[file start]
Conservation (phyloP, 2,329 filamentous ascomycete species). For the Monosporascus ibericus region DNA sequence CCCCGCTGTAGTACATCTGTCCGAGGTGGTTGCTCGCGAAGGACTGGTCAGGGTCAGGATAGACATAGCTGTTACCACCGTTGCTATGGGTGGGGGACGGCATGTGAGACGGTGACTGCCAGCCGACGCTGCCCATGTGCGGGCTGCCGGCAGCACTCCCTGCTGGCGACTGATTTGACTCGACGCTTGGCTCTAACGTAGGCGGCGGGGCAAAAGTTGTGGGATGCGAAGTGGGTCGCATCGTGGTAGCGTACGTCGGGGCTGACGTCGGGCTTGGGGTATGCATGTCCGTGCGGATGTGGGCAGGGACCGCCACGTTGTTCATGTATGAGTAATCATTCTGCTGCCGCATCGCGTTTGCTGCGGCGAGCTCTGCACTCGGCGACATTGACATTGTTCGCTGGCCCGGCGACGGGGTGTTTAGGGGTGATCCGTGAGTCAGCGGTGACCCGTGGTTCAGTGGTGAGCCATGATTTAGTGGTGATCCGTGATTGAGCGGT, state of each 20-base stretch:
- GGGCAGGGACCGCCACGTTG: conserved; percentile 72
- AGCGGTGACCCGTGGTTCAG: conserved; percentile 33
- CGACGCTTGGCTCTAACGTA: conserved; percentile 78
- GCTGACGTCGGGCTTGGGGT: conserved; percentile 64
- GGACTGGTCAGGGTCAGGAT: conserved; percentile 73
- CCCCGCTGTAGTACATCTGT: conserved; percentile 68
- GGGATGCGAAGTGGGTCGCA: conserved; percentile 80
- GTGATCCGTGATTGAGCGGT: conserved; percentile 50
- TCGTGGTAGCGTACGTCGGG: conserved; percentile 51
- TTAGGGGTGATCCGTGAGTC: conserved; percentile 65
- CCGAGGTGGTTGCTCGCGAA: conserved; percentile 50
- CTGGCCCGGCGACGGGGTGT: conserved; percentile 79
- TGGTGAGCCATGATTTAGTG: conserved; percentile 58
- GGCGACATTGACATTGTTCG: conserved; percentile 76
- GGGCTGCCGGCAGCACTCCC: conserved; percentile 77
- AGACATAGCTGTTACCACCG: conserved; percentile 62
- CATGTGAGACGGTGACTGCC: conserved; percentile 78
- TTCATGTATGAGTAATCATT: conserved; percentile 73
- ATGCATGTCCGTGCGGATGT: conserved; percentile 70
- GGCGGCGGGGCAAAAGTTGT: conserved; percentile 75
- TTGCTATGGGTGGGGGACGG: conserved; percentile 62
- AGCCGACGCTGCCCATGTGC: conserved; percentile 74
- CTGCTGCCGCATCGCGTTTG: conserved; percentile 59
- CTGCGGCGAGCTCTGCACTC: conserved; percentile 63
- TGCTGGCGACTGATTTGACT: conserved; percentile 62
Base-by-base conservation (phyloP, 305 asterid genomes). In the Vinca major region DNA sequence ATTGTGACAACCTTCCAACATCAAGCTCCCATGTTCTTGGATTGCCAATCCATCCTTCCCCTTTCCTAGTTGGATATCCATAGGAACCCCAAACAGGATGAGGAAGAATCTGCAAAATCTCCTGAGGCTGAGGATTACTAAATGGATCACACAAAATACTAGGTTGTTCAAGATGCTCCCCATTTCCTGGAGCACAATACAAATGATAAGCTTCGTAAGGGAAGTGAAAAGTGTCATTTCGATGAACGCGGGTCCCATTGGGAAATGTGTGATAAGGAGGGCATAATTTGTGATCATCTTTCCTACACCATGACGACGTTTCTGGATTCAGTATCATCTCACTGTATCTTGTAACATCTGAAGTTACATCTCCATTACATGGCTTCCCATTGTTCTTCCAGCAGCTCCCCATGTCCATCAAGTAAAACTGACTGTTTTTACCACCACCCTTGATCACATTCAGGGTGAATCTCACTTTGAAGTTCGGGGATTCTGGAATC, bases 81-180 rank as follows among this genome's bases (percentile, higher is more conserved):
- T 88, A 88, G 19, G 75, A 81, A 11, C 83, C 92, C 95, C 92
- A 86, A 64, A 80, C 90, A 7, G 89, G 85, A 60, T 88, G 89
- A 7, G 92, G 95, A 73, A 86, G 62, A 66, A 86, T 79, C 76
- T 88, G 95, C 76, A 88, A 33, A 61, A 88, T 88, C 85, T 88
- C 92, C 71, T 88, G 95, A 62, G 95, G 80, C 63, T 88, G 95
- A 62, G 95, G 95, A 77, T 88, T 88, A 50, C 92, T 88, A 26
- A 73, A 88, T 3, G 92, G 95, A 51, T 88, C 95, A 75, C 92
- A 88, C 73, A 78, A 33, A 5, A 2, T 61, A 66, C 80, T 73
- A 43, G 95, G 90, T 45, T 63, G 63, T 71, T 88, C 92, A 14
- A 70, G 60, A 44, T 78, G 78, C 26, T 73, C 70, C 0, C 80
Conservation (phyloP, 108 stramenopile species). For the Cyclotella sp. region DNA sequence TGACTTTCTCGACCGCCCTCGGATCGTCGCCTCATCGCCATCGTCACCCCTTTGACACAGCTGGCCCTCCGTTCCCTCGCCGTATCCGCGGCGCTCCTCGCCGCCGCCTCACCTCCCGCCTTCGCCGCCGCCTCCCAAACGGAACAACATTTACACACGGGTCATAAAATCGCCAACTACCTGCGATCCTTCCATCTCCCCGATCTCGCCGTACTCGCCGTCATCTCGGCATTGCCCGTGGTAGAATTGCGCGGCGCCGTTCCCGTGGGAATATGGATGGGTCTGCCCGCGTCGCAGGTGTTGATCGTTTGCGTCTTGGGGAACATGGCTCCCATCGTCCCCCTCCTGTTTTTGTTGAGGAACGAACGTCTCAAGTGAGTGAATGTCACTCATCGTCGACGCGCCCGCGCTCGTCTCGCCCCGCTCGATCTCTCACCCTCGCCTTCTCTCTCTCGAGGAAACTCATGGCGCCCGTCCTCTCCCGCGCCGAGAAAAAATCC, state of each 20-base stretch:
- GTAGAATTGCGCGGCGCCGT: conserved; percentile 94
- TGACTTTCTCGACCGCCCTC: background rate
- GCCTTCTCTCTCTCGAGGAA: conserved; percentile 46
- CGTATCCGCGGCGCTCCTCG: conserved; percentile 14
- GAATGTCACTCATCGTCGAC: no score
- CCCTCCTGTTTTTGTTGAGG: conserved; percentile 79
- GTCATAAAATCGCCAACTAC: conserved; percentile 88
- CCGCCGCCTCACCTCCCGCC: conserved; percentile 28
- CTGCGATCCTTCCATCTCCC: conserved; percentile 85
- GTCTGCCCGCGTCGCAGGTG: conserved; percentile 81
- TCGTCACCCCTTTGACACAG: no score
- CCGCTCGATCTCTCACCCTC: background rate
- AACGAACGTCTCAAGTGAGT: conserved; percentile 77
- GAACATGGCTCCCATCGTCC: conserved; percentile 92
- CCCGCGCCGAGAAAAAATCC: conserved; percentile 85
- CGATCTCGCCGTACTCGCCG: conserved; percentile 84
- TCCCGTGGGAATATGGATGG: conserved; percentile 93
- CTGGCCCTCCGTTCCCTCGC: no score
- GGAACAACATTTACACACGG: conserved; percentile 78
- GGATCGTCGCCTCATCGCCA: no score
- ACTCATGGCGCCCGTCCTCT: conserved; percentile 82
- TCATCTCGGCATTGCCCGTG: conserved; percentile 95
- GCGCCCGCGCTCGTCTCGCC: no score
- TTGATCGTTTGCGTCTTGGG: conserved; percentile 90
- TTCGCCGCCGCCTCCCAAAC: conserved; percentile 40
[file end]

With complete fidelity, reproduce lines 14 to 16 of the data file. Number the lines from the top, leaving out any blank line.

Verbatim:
- TGGTGAGCCATGATTTAGTG: conserved; percentile 58
- GGCGACATTGACATTGTTCG: conserved; percentile 76
- GGGCTGCCGGCAGCACTCCC: conserved; percentile 77